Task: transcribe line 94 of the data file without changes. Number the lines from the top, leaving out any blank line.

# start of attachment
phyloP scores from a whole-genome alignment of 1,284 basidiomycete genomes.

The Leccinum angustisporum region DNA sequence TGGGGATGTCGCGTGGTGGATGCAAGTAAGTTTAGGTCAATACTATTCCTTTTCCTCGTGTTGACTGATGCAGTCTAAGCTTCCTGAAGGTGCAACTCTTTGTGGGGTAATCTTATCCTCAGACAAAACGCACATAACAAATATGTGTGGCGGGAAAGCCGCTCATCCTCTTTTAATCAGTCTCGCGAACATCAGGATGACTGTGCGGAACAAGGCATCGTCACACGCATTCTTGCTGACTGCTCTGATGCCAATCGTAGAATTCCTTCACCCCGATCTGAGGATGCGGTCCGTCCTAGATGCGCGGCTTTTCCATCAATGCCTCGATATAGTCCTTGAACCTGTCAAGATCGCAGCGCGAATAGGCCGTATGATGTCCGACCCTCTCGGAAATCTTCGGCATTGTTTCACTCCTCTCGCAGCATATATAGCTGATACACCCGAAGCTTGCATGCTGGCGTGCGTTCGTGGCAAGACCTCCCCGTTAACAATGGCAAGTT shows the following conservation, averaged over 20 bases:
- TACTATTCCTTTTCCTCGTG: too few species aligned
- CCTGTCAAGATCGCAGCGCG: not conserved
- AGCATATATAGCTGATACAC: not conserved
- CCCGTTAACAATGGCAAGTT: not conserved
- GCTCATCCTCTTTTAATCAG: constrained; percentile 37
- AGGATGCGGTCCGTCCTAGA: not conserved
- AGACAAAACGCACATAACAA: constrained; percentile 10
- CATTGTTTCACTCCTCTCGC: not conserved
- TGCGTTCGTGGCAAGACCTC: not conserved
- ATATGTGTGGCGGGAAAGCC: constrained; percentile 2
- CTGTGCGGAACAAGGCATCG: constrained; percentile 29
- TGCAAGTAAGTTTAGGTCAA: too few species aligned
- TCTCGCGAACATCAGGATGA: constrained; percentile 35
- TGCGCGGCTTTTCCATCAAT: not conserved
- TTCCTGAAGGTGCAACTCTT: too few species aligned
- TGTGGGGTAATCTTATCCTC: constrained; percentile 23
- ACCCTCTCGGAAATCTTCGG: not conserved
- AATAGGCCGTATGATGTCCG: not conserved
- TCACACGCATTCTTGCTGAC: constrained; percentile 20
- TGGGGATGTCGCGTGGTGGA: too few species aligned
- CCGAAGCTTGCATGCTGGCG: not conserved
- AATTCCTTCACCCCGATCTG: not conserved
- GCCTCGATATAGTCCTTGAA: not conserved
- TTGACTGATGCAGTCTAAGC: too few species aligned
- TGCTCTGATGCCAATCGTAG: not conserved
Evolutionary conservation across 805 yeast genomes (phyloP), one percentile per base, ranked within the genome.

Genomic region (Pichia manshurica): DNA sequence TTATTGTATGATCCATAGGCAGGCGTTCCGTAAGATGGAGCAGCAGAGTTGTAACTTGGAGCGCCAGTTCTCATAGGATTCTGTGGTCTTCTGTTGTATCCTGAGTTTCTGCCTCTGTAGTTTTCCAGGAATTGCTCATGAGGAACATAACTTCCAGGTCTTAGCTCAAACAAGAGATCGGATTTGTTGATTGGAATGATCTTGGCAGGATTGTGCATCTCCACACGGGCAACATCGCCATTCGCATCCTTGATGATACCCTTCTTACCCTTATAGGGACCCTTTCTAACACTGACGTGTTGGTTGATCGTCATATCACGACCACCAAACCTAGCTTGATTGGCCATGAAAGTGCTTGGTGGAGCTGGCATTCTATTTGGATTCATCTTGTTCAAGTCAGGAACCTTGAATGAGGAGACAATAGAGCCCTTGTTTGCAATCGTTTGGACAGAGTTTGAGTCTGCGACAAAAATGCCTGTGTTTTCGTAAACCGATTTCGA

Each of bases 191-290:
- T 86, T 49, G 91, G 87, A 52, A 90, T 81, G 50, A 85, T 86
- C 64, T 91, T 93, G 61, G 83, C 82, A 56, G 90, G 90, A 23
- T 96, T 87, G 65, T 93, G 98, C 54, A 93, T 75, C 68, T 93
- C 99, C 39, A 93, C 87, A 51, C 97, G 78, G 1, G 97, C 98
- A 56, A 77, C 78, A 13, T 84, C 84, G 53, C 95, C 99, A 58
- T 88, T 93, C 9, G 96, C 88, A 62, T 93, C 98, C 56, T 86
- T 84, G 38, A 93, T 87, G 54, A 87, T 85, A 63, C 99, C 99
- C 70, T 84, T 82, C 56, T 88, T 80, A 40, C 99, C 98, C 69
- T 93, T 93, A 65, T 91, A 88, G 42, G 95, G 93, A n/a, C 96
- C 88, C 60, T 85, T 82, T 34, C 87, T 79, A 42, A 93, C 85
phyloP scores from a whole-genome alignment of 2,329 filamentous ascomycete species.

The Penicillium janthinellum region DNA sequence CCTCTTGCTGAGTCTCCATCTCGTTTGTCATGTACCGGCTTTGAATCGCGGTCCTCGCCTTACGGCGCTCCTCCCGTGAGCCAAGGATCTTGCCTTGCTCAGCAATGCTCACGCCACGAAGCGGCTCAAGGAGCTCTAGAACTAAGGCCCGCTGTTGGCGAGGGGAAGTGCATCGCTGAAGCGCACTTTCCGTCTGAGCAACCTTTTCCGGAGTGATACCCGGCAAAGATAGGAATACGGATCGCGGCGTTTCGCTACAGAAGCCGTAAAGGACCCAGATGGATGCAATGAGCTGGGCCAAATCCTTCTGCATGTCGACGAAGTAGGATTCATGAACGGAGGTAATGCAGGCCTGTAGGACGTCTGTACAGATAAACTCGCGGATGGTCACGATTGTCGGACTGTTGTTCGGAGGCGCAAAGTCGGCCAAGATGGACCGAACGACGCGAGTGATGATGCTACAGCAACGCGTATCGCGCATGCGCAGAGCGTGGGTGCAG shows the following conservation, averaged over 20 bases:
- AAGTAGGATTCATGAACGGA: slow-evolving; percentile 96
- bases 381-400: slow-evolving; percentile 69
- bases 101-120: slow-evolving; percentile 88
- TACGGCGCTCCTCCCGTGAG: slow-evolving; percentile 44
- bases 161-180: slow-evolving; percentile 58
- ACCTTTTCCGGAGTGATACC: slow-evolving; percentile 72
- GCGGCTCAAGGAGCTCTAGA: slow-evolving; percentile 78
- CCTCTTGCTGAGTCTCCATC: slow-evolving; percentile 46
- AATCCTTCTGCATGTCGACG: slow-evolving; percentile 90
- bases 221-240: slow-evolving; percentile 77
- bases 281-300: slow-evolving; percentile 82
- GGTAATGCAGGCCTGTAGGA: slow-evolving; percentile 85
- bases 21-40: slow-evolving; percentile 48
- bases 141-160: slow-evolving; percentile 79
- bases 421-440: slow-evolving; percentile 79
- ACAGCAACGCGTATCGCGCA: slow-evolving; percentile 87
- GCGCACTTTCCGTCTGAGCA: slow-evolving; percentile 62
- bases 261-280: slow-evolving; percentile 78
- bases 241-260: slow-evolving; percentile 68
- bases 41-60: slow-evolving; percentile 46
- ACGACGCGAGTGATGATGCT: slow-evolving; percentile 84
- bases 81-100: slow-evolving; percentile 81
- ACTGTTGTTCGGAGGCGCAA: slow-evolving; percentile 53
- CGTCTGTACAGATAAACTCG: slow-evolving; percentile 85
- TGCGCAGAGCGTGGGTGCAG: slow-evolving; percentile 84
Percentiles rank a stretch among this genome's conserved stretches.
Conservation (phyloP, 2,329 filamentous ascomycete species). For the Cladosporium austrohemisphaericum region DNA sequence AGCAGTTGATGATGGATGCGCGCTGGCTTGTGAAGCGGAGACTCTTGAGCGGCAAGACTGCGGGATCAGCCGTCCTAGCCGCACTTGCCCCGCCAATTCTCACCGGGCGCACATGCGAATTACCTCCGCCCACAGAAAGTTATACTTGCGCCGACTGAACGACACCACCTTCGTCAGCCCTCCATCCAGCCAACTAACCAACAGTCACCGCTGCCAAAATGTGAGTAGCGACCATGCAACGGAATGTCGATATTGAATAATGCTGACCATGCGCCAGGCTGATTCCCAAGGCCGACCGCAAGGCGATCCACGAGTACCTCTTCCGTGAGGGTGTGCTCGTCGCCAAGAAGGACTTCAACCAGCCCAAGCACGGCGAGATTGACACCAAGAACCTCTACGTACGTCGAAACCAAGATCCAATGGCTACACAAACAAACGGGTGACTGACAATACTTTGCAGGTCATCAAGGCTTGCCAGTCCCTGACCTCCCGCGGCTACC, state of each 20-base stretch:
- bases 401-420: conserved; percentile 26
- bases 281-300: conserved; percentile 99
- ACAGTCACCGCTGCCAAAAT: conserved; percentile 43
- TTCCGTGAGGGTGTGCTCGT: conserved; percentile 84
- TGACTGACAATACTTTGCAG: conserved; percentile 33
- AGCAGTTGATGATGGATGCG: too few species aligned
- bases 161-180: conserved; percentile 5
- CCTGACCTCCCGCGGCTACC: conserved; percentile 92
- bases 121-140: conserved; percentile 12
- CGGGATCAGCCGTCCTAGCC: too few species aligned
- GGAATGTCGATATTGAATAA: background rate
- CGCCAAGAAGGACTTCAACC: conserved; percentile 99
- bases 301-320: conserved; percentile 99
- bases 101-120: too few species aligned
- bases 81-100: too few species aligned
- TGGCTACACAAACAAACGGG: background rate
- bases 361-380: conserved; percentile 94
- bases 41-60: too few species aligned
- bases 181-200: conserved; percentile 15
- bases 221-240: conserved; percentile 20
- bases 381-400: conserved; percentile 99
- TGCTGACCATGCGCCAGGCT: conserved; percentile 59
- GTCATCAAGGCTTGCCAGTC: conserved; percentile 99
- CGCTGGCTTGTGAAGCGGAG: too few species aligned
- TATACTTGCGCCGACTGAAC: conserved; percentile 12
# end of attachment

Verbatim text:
- TATACTTGCGCCGACTGAAC: conserved; percentile 12